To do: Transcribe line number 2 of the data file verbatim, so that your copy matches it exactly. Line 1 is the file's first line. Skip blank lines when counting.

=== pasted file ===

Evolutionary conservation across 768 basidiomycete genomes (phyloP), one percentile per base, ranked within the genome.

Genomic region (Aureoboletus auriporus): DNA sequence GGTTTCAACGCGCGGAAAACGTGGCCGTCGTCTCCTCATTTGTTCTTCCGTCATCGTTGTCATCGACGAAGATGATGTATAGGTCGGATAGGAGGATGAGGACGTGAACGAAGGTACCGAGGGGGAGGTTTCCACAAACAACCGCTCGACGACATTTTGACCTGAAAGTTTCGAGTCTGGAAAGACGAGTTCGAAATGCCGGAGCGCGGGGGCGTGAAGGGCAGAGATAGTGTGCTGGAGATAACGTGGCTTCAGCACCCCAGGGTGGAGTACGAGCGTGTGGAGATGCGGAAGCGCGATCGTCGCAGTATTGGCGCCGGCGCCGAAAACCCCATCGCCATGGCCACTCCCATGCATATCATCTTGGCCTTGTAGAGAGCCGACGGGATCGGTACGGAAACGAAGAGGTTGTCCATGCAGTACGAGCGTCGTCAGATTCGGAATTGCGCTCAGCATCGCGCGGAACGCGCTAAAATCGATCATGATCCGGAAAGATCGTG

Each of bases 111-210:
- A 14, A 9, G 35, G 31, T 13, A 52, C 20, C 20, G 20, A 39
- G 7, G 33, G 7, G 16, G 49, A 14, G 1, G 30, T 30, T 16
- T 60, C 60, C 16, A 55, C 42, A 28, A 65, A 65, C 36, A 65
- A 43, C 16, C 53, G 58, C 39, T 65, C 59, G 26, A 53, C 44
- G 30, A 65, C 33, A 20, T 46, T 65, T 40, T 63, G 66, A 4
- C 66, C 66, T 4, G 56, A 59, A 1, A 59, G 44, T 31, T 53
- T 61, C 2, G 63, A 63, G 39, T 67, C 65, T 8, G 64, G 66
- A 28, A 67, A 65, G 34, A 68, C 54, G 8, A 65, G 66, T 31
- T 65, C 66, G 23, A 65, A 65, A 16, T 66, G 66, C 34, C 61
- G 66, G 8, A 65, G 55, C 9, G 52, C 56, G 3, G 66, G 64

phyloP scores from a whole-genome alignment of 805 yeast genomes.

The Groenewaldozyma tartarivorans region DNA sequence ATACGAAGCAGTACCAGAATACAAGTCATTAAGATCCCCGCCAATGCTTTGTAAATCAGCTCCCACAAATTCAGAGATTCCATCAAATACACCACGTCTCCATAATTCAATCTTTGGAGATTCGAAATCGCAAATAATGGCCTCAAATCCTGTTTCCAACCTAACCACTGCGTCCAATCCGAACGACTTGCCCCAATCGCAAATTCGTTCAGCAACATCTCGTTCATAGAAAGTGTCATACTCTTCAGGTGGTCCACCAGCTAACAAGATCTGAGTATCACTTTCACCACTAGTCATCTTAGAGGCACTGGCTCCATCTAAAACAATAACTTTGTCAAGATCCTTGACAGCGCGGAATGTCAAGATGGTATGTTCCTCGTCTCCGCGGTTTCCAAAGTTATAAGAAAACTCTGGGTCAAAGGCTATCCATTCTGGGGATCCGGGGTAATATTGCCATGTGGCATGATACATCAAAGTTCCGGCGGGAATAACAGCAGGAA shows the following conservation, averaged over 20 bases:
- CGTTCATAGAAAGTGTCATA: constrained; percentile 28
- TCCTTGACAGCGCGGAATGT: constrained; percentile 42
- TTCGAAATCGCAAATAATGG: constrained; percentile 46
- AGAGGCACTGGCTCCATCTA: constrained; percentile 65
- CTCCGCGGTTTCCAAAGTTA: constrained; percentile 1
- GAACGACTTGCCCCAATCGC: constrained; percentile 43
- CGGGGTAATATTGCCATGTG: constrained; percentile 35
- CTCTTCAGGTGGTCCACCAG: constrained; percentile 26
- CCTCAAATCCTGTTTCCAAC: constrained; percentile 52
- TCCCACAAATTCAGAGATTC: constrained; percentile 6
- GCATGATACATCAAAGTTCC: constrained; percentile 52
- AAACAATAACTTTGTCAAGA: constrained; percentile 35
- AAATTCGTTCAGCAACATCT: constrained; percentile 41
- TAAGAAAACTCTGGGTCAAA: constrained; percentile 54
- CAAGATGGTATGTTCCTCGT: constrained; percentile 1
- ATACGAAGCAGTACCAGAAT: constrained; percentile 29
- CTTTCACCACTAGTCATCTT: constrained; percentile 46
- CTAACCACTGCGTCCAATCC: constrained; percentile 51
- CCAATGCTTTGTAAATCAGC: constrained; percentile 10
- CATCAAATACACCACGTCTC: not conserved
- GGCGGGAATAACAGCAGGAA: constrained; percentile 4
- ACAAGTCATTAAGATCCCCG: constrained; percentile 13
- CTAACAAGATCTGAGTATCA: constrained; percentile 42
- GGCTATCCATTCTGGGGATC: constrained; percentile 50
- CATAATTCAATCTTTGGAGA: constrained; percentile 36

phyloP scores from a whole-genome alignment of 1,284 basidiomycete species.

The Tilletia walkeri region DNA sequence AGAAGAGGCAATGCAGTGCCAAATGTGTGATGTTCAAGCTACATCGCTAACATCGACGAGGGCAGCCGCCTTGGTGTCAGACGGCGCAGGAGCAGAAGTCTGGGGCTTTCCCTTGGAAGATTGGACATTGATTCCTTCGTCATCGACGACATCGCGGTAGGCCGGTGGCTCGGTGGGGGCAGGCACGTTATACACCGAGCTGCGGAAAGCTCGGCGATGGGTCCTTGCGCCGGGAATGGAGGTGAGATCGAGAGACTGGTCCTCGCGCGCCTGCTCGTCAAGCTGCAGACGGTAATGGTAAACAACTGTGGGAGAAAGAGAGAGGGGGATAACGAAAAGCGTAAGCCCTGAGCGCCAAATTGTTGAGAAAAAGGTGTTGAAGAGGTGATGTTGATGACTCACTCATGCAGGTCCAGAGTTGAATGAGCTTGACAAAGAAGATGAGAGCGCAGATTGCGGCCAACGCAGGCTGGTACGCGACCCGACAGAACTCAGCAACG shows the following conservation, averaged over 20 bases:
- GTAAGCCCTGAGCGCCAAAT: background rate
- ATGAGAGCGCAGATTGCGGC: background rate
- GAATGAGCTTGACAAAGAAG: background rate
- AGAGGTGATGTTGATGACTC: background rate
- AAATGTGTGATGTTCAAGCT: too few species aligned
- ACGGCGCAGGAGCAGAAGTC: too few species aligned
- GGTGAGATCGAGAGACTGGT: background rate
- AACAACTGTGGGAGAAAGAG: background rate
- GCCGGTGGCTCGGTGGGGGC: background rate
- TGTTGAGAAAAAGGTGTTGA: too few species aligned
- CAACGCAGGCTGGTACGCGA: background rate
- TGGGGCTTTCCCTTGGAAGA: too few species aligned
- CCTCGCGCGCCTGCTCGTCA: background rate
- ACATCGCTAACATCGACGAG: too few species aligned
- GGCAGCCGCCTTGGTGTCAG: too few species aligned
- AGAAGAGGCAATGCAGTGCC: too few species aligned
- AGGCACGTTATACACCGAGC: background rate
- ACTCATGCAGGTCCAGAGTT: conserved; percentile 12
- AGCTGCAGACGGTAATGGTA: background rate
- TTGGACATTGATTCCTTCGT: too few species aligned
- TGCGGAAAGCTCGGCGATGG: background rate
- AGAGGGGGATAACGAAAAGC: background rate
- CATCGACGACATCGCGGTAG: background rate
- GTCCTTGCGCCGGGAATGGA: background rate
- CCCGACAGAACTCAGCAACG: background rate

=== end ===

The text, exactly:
Genomic region (Aureoboletus auriporus): DNA sequence GGTTTCAACGCGCGGAAAACGTGGCCGTCGTCTCCTCATTTGTTCTTCCGTCATCGTTGTCATCGACGAAGATGATGTATAGGTCGGATAGGAGGATGAGGACGTGAACGAAGGTACCGAGGGGGAGGTTTCCACAAACAACCGCTCGACGACATTTTGACCTGAAAGTTTCGAGTCTGGAAAGACGAGTTCGAAATGCCGGAGCGCGGGGGCGTGAAGGGCAGAGATAGTGTGCTGGAGATAACGTGGCTTCAGCACCCCAGGGTGGAGTACGAGCGTGTGGAGATGCGGAAGCGCGATCGTCGCAGTATTGGCGCCGGCGCCGAAAACCCCATCGCCATGGCCACTCCCATGCATATCATCTTGGCCTTGTAGAGAGCCGACGGGATCGGTACGGAAACGAAGAGGTTGTCCATGCAGTACGAGCGTCGTCAGATTCGGAATTGCGCTCAGCATCGCGCGGAACGCGCTAAAATCGATCATGATCCGGAAAGATCGTG